University Calculus: Early Transcendentals (3rd Edition)

Published by Pearson
ISBN 10: 0321999584
ISBN 13: 978-0-32199-958-0

Chapter 2 - Section 2.4 - One-Sided Limits - Exercises - Page 85: 30


$$\lim_{x\to0}\frac{x^2-x+\sin x}{2x}=0$$

Work Step by Step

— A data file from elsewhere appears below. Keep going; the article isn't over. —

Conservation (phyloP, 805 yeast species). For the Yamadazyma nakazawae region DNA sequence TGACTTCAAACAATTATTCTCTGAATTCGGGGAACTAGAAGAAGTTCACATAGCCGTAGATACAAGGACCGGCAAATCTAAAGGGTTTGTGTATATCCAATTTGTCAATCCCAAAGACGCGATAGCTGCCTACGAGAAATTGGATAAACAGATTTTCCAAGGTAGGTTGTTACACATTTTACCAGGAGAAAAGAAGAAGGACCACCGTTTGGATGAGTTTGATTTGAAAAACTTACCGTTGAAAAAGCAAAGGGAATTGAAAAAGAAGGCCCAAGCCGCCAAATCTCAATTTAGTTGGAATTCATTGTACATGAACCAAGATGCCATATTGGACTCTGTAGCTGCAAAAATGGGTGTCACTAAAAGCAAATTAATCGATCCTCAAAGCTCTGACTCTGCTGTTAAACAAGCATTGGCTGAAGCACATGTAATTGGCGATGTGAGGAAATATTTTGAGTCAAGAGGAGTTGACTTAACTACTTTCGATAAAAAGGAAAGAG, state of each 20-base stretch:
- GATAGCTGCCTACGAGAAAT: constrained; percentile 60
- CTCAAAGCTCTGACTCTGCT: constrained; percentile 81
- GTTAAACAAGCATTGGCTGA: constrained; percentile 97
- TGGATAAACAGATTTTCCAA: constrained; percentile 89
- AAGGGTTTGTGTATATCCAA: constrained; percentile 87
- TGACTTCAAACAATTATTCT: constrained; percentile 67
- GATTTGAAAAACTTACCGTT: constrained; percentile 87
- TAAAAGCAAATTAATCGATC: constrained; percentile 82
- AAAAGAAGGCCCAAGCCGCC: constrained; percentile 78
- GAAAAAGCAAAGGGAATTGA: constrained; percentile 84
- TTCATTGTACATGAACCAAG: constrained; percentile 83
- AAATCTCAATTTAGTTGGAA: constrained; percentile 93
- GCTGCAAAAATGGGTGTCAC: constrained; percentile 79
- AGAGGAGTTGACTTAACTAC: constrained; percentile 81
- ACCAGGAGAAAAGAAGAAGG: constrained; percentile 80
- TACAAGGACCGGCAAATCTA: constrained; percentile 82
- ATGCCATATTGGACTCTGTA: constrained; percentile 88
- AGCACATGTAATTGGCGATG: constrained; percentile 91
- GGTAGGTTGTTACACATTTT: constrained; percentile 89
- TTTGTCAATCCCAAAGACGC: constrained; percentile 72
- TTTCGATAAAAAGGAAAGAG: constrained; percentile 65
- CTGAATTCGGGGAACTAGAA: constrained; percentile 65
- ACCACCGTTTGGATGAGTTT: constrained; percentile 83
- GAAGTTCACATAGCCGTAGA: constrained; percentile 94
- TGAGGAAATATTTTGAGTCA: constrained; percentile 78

$$A=\lim_{x\to0}\frac{x^2-x+\sin x}{2x}$$ $$A=\lim_{x\to0}\frac{x^2-x}{2x}+\lim_{x\to0}\frac{\sin x}{2x}=X+Y$$ Consider $X$: $$X=\lim_{x\to0}\frac{x^2-x}{2x}=\lim_{x\to0}\frac{x-1}{2}$$ $$X=\frac{0-1}{2}=-\frac{1}{2}$$ Consider $Y$: $$Y=\lim_{x\to0}\frac{\sin x}{2x}$$ Multiply both numerator and denominator by $1/2$: $$Y=\lim_{x\to0}\frac{1/2\sin x}{1/2\times2x}=\frac{1}{2}\lim_{x\to0}\frac{\sin x}{x}$$ Apply Theorem 7 with $\theta=x$: $$Y=\frac{1}{2}\times1=\frac{1}{2}$$ Therefore, $$A=X+Y=-\frac{1}{2}+\frac{1}{2}=0$$
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